Power Supply Suffers Steady Decline as Key Operators Bicker

Chineme Okafor in Abuja

Nigeria’s power supply has remained on a steady decline over the last three months- July, August and September- with an average daily supply falling to 3,473 megawatts (MW) in September, according to an operational report from the Office of the Vice President, Prof. Yemi Osinbajo.

As key operators in the power sector engaged in recriminations over their condition of operations, the industry statistics, which THISDAY obtained yesterday, showed that between July and September, the average daily power generation and distribution was 3,557MW.

Within the period under review, the Transmission Company of Nigeria (TCN), distribution companies under the aegis of the Association of Nigerian Electricity Distributors (ANED), and the generation companies were engaged in war of words over the state of the power sector.

The data from the Advisory Power Team in Osinbajo’s office showed that in July, average daily supply to Nigerians was 3,676MW; this, however, dropped to 3526MW in August and further down to 3,473MW in September.

According to the data, the average volume of constrained electricity – that is power that could not get to homes and offices due to various challenges such as low gas supply; unavailability of transmission and distribution infrastructure as well as water management challenges, was 4,013MW.
It said in July, the volume of constrained power was 3,872MW.

This, however, rose to 4,020MW in August and further to 4,147MW in September, as a result of which N57.619 billion; N59.820 billion and N59.714 billion were respectively not earned by the sector within the three months period.

In details, through a 10-day power production assessment THISDAY did for the three months under consideration, it observed that the country could not produce up to the 4,000MW customary production figure government official often quoted as average daily power production level of the country.
For example, on July 1, the available volume of power to the grid was 3,526MW, which rose to 3,830MW on July 10 but subsequently went down to 3,645MW before closing the month on a 3,750MW generation level.

On August 1, it was down to 3,733MW and further to 3,482MW on August 10, and then 3,673MW and 3,361MW on August 20 and 31.

By September 1, power on the grid dropped to 3,176MW and then up to 3,637MW on September 10, before falling to 3,595MW on September 20 and then ending the month on Monday at a paltry 3,380MW production level.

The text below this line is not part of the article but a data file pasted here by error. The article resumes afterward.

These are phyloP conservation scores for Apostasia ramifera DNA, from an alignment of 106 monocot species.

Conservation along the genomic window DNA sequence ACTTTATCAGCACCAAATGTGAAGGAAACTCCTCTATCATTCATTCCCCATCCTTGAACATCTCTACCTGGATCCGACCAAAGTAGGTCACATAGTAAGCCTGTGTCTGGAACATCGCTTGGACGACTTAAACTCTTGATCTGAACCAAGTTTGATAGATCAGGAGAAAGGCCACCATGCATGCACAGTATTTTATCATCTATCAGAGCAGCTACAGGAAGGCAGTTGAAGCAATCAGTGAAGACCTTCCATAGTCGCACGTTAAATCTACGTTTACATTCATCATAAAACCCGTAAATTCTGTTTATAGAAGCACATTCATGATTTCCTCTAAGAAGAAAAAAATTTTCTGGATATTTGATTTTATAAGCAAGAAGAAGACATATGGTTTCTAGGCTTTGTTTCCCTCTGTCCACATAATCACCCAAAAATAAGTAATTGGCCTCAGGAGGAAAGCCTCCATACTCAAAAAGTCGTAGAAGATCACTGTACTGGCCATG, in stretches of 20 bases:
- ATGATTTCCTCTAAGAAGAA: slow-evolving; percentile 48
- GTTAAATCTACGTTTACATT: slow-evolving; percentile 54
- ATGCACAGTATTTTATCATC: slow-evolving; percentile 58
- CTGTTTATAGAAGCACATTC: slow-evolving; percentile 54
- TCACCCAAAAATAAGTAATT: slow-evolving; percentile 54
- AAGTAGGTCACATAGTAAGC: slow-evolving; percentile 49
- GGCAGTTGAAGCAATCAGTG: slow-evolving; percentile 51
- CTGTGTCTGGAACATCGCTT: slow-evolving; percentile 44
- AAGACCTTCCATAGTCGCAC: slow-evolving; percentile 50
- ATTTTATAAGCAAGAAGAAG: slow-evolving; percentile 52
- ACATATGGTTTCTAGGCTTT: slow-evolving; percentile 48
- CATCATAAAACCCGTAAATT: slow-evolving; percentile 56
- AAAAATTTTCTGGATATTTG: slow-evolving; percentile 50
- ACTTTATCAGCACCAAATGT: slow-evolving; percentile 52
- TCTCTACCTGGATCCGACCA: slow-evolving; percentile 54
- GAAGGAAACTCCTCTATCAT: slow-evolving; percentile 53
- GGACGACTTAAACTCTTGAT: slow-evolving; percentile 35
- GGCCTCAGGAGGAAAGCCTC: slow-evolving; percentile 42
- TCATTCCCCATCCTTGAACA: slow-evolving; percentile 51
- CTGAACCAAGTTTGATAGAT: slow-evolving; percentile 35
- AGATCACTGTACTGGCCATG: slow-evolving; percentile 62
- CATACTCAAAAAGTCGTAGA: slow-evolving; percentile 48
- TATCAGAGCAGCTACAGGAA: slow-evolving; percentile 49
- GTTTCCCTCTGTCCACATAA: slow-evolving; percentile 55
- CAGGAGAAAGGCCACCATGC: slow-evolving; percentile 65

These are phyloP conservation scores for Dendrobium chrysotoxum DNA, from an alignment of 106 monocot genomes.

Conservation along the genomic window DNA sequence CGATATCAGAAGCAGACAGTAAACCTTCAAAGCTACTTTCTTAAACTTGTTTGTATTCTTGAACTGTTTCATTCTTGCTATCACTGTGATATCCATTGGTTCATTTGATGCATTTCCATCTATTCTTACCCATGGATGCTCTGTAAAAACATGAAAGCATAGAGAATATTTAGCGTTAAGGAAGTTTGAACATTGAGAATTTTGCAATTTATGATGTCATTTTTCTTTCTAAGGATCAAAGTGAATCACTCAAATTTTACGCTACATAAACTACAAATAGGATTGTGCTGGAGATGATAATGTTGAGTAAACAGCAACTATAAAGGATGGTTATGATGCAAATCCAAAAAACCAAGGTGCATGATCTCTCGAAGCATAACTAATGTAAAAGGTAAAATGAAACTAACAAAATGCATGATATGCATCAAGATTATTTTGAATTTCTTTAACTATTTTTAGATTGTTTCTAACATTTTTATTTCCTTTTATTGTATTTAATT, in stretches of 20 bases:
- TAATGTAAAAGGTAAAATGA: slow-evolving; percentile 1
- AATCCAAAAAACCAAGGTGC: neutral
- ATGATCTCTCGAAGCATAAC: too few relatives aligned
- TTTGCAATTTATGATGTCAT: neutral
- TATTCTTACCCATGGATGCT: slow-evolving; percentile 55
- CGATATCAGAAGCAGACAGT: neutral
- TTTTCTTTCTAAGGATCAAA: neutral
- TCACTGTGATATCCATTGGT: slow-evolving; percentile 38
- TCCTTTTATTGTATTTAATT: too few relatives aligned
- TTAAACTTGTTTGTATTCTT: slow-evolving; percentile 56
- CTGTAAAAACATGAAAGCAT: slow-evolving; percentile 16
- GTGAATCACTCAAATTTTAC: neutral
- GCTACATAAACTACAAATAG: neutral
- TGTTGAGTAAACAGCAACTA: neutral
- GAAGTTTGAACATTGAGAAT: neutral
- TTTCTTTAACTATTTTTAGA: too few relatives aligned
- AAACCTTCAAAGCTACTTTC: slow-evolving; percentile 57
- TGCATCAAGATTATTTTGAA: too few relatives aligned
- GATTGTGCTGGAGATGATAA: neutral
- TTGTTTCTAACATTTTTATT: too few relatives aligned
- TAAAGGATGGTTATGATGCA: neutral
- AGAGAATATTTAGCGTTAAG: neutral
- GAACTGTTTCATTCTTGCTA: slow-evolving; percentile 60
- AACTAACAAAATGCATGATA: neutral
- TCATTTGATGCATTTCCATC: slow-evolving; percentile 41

The power report reiterated that the constraints to improved power supply in the country were insufficient gas supply, poor distribution and transmission infrastructure.

“On September 30, 2019, average energy sent out was 3,380MWH/Hour (down by 162.02MWH/Hour from the previous day) 1911MW was not generated due to unavailability of gas. 112.5MW was not generated due to unavailability of transmission infrastructure, while 1,776MW was not generated due to high frequency resulting from unavailability of distribution infrastructure.” said the report.

However, within this period, the country witnessed the electricity distribution companies (Discos) consistently quarrelling with the Transmission Company of Nigeria (TCN) over alleged mismanagement of electricity loads. The TCN had accused the Discos of rejecting loads allocated to them because they lacked the capacity to distribute as much electricity as possibly generated to the grid by the power generation companies (Gencos).

The Gencos equally quarreled with the Nigerian Bulk Electricity Trading Company Plc (NBET), which it accused of unilaterally imposing a 0.75 per cent levy on it as administrative charges for paying their gas invoices.

The Gencos claimed the NBET had also made efforts to take over payment of their gas invoices as a condition for them to benefit from a new N600 billion intervention package from the federal government, while their monthly earnings for power produced for the grid further dwindled.
slowing demand.

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